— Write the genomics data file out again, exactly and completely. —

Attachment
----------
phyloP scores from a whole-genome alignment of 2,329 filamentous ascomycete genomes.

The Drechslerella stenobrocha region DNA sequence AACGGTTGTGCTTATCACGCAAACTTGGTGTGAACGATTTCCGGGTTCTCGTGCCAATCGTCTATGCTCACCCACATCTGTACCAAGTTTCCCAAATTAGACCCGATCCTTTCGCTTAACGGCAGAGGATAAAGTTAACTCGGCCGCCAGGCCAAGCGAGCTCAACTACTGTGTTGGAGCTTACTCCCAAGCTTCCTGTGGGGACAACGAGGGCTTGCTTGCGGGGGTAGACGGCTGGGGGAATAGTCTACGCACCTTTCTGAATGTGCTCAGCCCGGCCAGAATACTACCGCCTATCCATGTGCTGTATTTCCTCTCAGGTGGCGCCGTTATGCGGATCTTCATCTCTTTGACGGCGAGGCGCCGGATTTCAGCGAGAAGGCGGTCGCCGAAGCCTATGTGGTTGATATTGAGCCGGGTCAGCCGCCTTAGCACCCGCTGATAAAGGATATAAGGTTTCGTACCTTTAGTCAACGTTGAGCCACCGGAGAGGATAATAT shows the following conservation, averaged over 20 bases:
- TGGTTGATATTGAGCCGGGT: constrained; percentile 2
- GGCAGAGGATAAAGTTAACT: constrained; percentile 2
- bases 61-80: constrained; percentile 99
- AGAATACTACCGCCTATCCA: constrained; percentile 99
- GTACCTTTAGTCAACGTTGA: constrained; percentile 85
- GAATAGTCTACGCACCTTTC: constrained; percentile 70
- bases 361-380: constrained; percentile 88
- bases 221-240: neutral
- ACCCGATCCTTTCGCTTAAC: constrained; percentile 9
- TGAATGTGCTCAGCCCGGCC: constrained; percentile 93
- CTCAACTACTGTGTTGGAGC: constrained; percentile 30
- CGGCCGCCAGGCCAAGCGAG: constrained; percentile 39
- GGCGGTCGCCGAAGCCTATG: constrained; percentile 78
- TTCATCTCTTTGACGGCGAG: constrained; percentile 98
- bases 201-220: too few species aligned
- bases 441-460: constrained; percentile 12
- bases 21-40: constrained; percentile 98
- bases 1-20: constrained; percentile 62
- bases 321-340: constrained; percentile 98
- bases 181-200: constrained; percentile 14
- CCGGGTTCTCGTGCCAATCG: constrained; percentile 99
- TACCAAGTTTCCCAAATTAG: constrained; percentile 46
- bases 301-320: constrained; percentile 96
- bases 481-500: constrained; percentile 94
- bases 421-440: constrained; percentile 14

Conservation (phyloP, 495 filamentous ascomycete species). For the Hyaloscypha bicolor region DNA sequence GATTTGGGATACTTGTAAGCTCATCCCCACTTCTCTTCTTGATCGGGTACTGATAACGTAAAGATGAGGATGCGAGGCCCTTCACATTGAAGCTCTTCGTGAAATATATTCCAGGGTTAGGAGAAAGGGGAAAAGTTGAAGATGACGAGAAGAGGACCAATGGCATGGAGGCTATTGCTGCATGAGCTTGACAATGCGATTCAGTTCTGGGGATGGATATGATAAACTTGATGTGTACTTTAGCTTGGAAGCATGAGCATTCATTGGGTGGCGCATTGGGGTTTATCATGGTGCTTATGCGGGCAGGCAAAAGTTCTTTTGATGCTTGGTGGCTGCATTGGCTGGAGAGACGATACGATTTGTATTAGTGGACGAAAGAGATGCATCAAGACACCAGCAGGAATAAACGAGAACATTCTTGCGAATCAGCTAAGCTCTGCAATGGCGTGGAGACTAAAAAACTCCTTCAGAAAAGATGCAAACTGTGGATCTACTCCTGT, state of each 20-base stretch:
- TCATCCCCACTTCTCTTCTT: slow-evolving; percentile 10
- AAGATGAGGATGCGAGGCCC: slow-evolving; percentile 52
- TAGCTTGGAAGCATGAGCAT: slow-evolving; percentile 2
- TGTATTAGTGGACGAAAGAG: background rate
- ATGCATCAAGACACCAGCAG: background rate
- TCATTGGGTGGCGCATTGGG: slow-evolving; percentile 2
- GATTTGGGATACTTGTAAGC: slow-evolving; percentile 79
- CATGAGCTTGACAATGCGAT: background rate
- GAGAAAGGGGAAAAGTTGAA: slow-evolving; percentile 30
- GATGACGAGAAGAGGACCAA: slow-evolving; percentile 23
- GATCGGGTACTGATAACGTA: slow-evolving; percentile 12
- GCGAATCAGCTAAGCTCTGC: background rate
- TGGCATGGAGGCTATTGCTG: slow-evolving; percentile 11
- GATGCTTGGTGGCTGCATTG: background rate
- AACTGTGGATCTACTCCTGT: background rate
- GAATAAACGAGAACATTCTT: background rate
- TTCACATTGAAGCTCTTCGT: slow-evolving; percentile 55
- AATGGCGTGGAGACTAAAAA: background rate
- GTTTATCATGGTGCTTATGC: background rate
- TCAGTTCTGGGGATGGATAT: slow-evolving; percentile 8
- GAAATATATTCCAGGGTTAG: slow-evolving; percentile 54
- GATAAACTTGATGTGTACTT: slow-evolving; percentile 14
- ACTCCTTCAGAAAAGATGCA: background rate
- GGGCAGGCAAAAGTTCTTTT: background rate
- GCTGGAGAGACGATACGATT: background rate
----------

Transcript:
phyloP scores from a whole-genome alignment of 2,329 filamentous ascomycete genomes.

The Drechslerella stenobrocha region DNA sequence AACGGTTGTGCTTATCACGCAAACTTGGTGTGAACGATTTCCGGGTTCTCGTGCCAATCGTCTATGCTCACCCACATCTGTACCAAGTTTCCCAAATTAGACCCGATCCTTTCGCTTAACGGCAGAGGATAAAGTTAACTCGGCCGCCAGGCCAAGCGAGCTCAACTACTGTGTTGGAGCTTACTCCCAAGCTTCCTGTGGGGACAACGAGGGCTTGCTTGCGGGGGTAGACGGCTGGGGGAATAGTCTACGCACCTTTCTGAATGTGCTCAGCCCGGCCAGAATACTACCGCCTATCCATGTGCTGTATTTCCTCTCAGGTGGCGCCGTTATGCGGATCTTCATCTCTTTGACGGCGAGGCGCCGGATTTCAGCGAGAAGGCGGTCGCCGAAGCCTATGTGGTTGATATTGAGCCGGGTCAGCCGCCTTAGCACCCGCTGATAAAGGATATAAGGTTTCGTACCTTTAGTCAACGTTGAGCCACCGGAGAGGATAATAT shows the following conservation, averaged over 20 bases:
- TGGTTGATATTGAGCCGGGT: constrained; percentile 2
- GGCAGAGGATAAAGTTAACT: constrained; percentile 2
- bases 61-80: constrained; percentile 99
- AGAATACTACCGCCTATCCA: constrained; percentile 99
- GTACCTTTAGTCAACGTTGA: constrained; percentile 85
- GAATAGTCTACGCACCTTTC: constrained; percentile 70
- bases 361-380: constrained; percentile 88
- bases 221-240: neutral
- ACCCGATCCTTTCGCTTAAC: constrained; percentile 9
- TGAATGTGCTCAGCCCGGCC: constrained; percentile 93
- CTCAACTACTGTGTTGGAGC: constrained; percentile 30
- CGGCCGCCAGGCCAAGCGAG: constrained; percentile 39
- GGCGGTCGCCGAAGCCTATG: constrained; percentile 78
- TTCATCTCTTTGACGGCGAG: constrained; percentile 98
- bases 201-220: too few species aligned
- bases 441-460: constrained; percentile 12
- bases 21-40: constrained; percentile 98
- bases 1-20: constrained; percentile 62
- bases 321-340: constrained; percentile 98
- bases 181-200: constrained; percentile 14
- CCGGGTTCTCGTGCCAATCG: constrained; percentile 99
- TACCAAGTTTCCCAAATTAG: constrained; percentile 46
- bases 301-320: constrained; percentile 96
- bases 481-500: constrained; percentile 94
- bases 421-440: constrained; percentile 14

Conservation (phyloP, 495 filamentous ascomycete species). For the Hyaloscypha bicolor region DNA sequence GATTTGGGATACTTGTAAGCTCATCCCCACTTCTCTTCTTGATCGGGTACTGATAACGTAAAGATGAGGATGCGAGGCCCTTCACATTGAAGCTCTTCGTGAAATATATTCCAGGGTTAGGAGAAAGGGGAAAAGTTGAAGATGACGAGAAGAGGACCAATGGCATGGAGGCTATTGCTGCATGAGCTTGACAATGCGATTCAGTTCTGGGGATGGATATGATAAACTTGATGTGTACTTTAGCTTGGAAGCATGAGCATTCATTGGGTGGCGCATTGGGGTTTATCATGGTGCTTATGCGGGCAGGCAAAAGTTCTTTTGATGCTTGGTGGCTGCATTGGCTGGAGAGACGATACGATTTGTATTAGTGGACGAAAGAGATGCATCAAGACACCAGCAGGAATAAACGAGAACATTCTTGCGAATCAGCTAAGCTCTGCAATGGCGTGGAGACTAAAAAACTCCTTCAGAAAAGATGCAAACTGTGGATCTACTCCTGT, state of each 20-base stretch:
- TCATCCCCACTTCTCTTCTT: slow-evolving; percentile 10
- AAGATGAGGATGCGAGGCCC: slow-evolving; percentile 52
- TAGCTTGGAAGCATGAGCAT: slow-evolving; percentile 2
- TGTATTAGTGGACGAAAGAG: background rate
- ATGCATCAAGACACCAGCAG: background rate
- TCATTGGGTGGCGCATTGGG: slow-evolving; percentile 2
- GATTTGGGATACTTGTAAGC: slow-evolving; percentile 79
- CATGAGCTTGACAATGCGAT: background rate
- GAGAAAGGGGAAAAGTTGAA: slow-evolving; percentile 30
- GATGACGAGAAGAGGACCAA: slow-evolving; percentile 23
- GATCGGGTACTGATAACGTA: slow-evolving; percentile 12
- GCGAATCAGCTAAGCTCTGC: background rate
- TGGCATGGAGGCTATTGCTG: slow-evolving; percentile 11
- GATGCTTGGTGGCTGCATTG: background rate
- AACTGTGGATCTACTCCTGT: background rate
- GAATAAACGAGAACATTCTT: background rate
- TTCACATTGAAGCTCTTCGT: slow-evolving; percentile 55
- AATGGCGTGGAGACTAAAAA: background rate
- GTTTATCATGGTGCTTATGC: background rate
- TCAGTTCTGGGGATGGATAT: slow-evolving; percentile 8
- GAAATATATTCCAGGGTTAG: slow-evolving; percentile 54
- GATAAACTTGATGTGTACTT: slow-evolving; percentile 14
- ACTCCTTCAGAAAAGATGCA: background rate
- GGGCAGGCAAAAGTTCTTTT: background rate
- GCTGGAGAGACGATACGATT: background rate